Initially, during the development and design step of the project, we were motivated to imitate the biological chewing process of the human jaw. So, in order to study the anatomy of the jaw motion, we referred to the following youtube video:
Jaw open & close muscles (Mandible Elevation & Depression Muscles)
To develop this robot, we refer to external works of robots with similar functionality. Specifically for the neck movement of the robot, we referred to the mechanism of the Mesmer 2.0 robot.
Mesmer 2.0: Interaction & Quick Release Head
Also, to check other pre-existing chewing robots, we studied the mechanism of a chewing robot developed by the Korean Food Institute.
New ‘chewing robot’ helps develop softer food for the elderly
V. Technical Documentation
For the technical component of this project, our team wrote code using Arduino to run three servos motors, two for the neck movement and one for opening and closing the jaw. The code will be provided in Section 1 Program Source Code. Also, to improve the stability and the position of the skull, our robot has a sturdy base, which was specifically designed using a 3D model. The mechanical CAD file will also be attached in section 2. Lastly, some of the linkages and connections between the different components will be covered in section 3.
1. Program Source Code
The code revolves around driving three motors with two joysticks. The primary joystick drives the motions of the neck while the secondary joystick drives the chewing motion of the jaw. We read both axes of the primary joystick, with the vertical axis corresponding to the overall average tilt of both actuators, causing the head to tilt up and down. The horizontal axis corresponds to the difference in the two neck actuators, causing the head to tilt to the left and right. Each motor output is locked to the range of motion of the structure to prevent the operator from unintentionally destroying the frame. In addition, pressing the joystick all the way down resets the neck to the default position, which was often used when the head got in a strange position that was difficult to bring out of. The jaw joystick was much simpler, closing or opening the jaw depending on where the joystick was oriented. It was similar locked to the range of the jaw itself to prevent it from unnecessarily applying torque to our closing mechanism.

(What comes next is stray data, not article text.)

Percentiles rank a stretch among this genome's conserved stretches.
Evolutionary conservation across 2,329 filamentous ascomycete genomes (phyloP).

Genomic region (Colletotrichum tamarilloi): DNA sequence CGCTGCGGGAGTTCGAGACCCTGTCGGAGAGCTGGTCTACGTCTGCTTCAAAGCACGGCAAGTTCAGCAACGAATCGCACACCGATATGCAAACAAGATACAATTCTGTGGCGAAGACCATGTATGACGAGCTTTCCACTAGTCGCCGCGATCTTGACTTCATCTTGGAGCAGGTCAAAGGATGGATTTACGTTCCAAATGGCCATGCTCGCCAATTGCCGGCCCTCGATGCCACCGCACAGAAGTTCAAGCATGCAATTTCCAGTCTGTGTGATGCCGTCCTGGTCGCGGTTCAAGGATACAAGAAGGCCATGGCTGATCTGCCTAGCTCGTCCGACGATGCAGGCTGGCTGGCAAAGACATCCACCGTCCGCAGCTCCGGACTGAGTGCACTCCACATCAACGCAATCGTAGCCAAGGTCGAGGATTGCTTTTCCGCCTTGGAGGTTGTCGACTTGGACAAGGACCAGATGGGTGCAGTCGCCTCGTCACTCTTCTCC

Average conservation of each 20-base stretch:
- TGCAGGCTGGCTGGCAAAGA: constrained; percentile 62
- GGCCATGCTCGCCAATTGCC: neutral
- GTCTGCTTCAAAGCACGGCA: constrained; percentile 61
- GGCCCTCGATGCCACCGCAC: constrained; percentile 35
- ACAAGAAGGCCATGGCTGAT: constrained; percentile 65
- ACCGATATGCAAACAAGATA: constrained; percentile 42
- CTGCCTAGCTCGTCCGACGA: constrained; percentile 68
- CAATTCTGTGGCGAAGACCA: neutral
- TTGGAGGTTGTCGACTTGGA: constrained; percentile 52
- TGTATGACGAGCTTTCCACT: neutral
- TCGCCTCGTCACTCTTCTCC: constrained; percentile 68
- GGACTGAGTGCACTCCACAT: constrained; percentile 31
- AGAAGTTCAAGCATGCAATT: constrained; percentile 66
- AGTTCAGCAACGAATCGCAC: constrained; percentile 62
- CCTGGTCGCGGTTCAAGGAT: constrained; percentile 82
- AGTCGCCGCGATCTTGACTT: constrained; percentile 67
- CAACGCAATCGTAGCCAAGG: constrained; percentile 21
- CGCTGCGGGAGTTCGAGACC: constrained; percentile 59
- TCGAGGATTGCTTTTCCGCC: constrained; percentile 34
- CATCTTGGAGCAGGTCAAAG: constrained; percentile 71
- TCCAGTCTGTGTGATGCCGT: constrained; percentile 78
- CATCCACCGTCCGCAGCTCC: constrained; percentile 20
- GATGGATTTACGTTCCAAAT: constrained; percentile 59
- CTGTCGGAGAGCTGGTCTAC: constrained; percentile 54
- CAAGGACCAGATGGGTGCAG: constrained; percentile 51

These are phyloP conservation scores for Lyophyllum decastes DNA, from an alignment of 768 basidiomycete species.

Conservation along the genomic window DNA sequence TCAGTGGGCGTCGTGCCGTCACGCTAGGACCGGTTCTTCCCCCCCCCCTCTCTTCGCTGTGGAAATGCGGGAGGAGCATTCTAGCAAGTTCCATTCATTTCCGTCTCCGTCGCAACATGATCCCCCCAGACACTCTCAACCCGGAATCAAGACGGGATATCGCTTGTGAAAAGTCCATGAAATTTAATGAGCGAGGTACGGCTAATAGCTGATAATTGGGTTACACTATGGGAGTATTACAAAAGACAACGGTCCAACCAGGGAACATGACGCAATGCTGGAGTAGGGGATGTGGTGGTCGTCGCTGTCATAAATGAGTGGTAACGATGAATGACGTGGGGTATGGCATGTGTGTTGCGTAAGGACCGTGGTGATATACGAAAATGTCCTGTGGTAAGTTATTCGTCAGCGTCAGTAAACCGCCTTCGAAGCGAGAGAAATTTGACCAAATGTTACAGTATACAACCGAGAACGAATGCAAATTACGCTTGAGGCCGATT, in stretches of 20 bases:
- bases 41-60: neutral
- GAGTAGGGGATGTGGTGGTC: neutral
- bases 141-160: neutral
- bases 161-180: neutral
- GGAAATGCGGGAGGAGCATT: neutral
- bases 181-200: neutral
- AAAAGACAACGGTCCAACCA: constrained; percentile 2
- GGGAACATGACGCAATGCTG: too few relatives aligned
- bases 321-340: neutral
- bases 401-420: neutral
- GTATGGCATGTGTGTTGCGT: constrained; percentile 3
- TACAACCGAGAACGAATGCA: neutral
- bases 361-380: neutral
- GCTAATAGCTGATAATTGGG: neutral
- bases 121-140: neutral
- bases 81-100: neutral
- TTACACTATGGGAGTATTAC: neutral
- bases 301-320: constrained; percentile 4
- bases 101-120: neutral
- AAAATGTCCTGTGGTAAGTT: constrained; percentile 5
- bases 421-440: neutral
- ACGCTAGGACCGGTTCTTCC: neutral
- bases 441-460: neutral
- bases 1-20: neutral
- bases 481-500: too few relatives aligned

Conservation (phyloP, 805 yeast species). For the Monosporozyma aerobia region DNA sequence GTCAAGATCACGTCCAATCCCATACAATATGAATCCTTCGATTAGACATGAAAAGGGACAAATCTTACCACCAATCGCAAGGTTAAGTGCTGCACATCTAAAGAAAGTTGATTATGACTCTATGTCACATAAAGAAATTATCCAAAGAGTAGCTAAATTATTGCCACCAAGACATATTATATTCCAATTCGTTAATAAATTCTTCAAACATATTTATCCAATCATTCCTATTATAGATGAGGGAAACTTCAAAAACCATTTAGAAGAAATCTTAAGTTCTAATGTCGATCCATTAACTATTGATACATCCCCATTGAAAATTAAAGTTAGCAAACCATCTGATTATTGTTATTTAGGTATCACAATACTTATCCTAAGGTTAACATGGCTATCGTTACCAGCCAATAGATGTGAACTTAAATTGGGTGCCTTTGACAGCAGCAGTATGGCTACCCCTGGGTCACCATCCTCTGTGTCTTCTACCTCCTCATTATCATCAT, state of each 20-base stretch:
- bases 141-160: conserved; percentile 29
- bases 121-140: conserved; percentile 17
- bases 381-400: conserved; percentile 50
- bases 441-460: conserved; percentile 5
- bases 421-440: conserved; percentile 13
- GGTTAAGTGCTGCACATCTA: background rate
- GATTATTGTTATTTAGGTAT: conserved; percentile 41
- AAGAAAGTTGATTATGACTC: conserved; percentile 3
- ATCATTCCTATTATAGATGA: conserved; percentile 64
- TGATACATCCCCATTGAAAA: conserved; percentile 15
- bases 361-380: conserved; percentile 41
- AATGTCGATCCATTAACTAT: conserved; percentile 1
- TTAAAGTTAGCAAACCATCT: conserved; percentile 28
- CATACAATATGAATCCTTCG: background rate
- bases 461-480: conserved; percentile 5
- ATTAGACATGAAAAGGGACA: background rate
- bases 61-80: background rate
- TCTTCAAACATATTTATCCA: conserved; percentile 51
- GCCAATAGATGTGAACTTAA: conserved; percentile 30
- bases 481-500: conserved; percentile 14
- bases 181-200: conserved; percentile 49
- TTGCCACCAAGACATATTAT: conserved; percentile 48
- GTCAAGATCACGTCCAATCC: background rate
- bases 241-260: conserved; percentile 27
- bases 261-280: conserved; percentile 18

2. Mechanical CAD Files
The base component that holds up the skull was made by laser-cutting quarter inch clear acrylic. All the 3D Modeling were done using Solidworks 3D Modeling Software, and the assembly of the base is the following:
The original files for the CAD files are saved as ‘skull_model_base.zip.’ The same folder also includes .dxf files for the final laser-cut parts.
3. Photographs of Specific Elements
VI. Individual Contributions
|Design||– 3D Modeled draft_design_1|
– Redesigned draft design 2 to improve the sturdiness
– 3D Modeled draft_design_2
|– Designed and drafted initial design structure and dimensions (draft_design_1)|
– Created board for overall visual direction of robot
– Designed linkage system for neck actuation and chewing mechanism
|Mechanical Structure||– Laser-cut both draft designs |
– Assembled/Attached the laser-cut parts
|– Assembled servo motors to the base and skull|
– Assembled the linkages and mounts for neck movement
|Electrical||– Initial breadboarding for the servo motors with power supply|
– Adjusted the joystick wiring for longer wire
|– Finalized wiring for joystick and three neck motors for size and ease of control|
– Debugged the servo motor power supply issue
|Programming||– Initial Arduino sketch for controlling servo motors using a joystick||– Revised the Arduino code to adjust for additional neck + jaw motors and two joystick inputs|
– Revised Arduino code to improve ease of control of neck movement